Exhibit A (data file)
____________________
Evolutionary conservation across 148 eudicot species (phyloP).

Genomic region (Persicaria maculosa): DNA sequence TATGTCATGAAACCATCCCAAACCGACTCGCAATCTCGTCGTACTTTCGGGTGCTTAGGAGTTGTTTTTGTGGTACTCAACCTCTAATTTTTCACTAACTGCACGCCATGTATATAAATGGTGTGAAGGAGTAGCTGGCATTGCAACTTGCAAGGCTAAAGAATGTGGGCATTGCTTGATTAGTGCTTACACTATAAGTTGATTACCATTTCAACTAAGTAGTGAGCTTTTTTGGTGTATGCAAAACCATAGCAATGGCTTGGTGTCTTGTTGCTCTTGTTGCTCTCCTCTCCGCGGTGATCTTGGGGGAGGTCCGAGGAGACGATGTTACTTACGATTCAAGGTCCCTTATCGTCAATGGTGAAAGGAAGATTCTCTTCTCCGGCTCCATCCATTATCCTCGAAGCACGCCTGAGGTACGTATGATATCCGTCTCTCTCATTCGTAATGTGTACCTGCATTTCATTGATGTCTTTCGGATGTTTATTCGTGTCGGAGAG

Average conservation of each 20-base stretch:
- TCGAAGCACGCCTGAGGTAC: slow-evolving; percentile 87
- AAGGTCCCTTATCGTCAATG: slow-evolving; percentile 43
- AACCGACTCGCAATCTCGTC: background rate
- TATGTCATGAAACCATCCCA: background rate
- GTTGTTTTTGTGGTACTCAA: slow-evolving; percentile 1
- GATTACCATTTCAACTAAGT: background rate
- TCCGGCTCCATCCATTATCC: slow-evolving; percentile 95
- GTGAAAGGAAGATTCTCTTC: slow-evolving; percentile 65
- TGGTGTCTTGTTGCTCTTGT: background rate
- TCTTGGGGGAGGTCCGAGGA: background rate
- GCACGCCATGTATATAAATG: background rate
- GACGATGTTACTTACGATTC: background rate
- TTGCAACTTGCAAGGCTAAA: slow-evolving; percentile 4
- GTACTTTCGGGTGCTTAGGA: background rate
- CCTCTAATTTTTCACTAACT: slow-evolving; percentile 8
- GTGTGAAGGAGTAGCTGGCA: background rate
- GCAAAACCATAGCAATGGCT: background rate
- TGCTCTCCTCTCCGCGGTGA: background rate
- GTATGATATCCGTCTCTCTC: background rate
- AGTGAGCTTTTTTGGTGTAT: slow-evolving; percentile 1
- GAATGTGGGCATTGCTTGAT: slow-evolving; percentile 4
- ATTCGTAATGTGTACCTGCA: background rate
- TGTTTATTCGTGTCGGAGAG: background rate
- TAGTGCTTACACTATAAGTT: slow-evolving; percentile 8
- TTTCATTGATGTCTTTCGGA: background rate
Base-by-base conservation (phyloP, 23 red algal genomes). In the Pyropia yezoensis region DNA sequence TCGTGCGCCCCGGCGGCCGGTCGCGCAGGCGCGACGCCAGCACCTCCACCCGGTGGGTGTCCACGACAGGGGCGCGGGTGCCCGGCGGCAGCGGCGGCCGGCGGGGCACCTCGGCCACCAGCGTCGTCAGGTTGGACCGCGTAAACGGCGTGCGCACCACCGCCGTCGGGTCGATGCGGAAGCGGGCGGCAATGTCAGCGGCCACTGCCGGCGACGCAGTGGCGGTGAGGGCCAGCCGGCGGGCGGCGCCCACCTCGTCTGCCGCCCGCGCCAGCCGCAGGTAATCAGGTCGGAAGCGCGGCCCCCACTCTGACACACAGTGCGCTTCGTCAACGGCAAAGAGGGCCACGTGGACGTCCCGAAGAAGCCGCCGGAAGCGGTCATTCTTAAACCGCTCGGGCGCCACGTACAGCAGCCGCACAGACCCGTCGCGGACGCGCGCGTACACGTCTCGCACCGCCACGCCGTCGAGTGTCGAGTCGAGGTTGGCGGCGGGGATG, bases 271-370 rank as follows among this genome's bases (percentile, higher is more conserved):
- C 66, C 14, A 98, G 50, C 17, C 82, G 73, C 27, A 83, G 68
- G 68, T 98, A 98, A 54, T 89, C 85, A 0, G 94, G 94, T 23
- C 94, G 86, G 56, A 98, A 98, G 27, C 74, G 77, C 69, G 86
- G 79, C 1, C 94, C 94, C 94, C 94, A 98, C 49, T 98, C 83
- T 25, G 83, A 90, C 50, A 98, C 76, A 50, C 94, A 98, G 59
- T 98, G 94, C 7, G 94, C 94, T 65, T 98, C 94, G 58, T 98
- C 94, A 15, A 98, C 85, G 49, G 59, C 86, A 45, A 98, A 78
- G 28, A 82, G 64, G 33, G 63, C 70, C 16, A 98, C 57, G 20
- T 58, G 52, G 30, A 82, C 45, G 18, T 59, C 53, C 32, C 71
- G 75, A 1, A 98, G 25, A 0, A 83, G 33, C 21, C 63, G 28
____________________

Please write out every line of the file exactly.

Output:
Evolutionary conservation across 148 eudicot species (phyloP).

Genomic region (Persicaria maculosa): DNA sequence TATGTCATGAAACCATCCCAAACCGACTCGCAATCTCGTCGTACTTTCGGGTGCTTAGGAGTTGTTTTTGTGGTACTCAACCTCTAATTTTTCACTAACTGCACGCCATGTATATAAATGGTGTGAAGGAGTAGCTGGCATTGCAACTTGCAAGGCTAAAGAATGTGGGCATTGCTTGATTAGTGCTTACACTATAAGTTGATTACCATTTCAACTAAGTAGTGAGCTTTTTTGGTGTATGCAAAACCATAGCAATGGCTTGGTGTCTTGTTGCTCTTGTTGCTCTCCTCTCCGCGGTGATCTTGGGGGAGGTCCGAGGAGACGATGTTACTTACGATTCAAGGTCCCTTATCGTCAATGGTGAAAGGAAGATTCTCTTCTCCGGCTCCATCCATTATCCTCGAAGCACGCCTGAGGTACGTATGATATCCGTCTCTCTCATTCGTAATGTGTACCTGCATTTCATTGATGTCTTTCGGATGTTTATTCGTGTCGGAGAG

Average conservation of each 20-base stretch:
- TCGAAGCACGCCTGAGGTAC: slow-evolving; percentile 87
- AAGGTCCCTTATCGTCAATG: slow-evolving; percentile 43
- AACCGACTCGCAATCTCGTC: background rate
- TATGTCATGAAACCATCCCA: background rate
- GTTGTTTTTGTGGTACTCAA: slow-evolving; percentile 1
- GATTACCATTTCAACTAAGT: background rate
- TCCGGCTCCATCCATTATCC: slow-evolving; percentile 95
- GTGAAAGGAAGATTCTCTTC: slow-evolving; percentile 65
- TGGTGTCTTGTTGCTCTTGT: background rate
- TCTTGGGGGAGGTCCGAGGA: background rate
- GCACGCCATGTATATAAATG: background rate
- GACGATGTTACTTACGATTC: background rate
- TTGCAACTTGCAAGGCTAAA: slow-evolving; percentile 4
- GTACTTTCGGGTGCTTAGGA: background rate
- CCTCTAATTTTTCACTAACT: slow-evolving; percentile 8
- GTGTGAAGGAGTAGCTGGCA: background rate
- GCAAAACCATAGCAATGGCT: background rate
- TGCTCTCCTCTCCGCGGTGA: background rate
- GTATGATATCCGTCTCTCTC: background rate
- AGTGAGCTTTTTTGGTGTAT: slow-evolving; percentile 1
- GAATGTGGGCATTGCTTGAT: slow-evolving; percentile 4
- ATTCGTAATGTGTACCTGCA: background rate
- TGTTTATTCGTGTCGGAGAG: background rate
- TAGTGCTTACACTATAAGTT: slow-evolving; percentile 8
- TTTCATTGATGTCTTTCGGA: background rate
Base-by-base conservation (phyloP, 23 red algal genomes). In the Pyropia yezoensis region DNA sequence TCGTGCGCCCCGGCGGCCGGTCGCGCAGGCGCGACGCCAGCACCTCCACCCGGTGGGTGTCCACGACAGGGGCGCGGGTGCCCGGCGGCAGCGGCGGCCGGCGGGGCACCTCGGCCACCAGCGTCGTCAGGTTGGACCGCGTAAACGGCGTGCGCACCACCGCCGTCGGGTCGATGCGGAAGCGGGCGGCAATGTCAGCGGCCACTGCCGGCGACGCAGTGGCGGTGAGGGCCAGCCGGCGGGCGGCGCCCACCTCGTCTGCCGCCCGCGCCAGCCGCAGGTAATCAGGTCGGAAGCGCGGCCCCCACTCTGACACACAGTGCGCTTCGTCAACGGCAAAGAGGGCCACGTGGACGTCCCGAAGAAGCCGCCGGAAGCGGTCATTCTTAAACCGCTCGGGCGCCACGTACAGCAGCCGCACAGACCCGTCGCGGACGCGCGCGTACACGTCTCGCACCGCCACGCCGTCGAGTGTCGAGTCGAGGTTGGCGGCGGGGATG, bases 271-370 rank as follows among this genome's bases (percentile, higher is more conserved):
- C 66, C 14, A 98, G 50, C 17, C 82, G 73, C 27, A 83, G 68
- G 68, T 98, A 98, A 54, T 89, C 85, A 0, G 94, G 94, T 23
- C 94, G 86, G 56, A 98, A 98, G 27, C 74, G 77, C 69, G 86
- G 79, C 1, C 94, C 94, C 94, C 94, A 98, C 49, T 98, C 83
- T 25, G 83, A 90, C 50, A 98, C 76, A 50, C 94, A 98, G 59
- T 98, G 94, C 7, G 94, C 94, T 65, T 98, C 94, G 58, T 98
- C 94, A 15, A 98, C 85, G 49, G 59, C 86, A 45, A 98, A 78
- G 28, A 82, G 64, G 33, G 63, C 70, C 16, A 98, C 57, G 20
- T 58, G 52, G 30, A 82, C 45, G 18, T 59, C 53, C 32, C 71
- G 75, A 1, A 98, G 25, A 0, A 83, G 33, C 21, C 63, G 28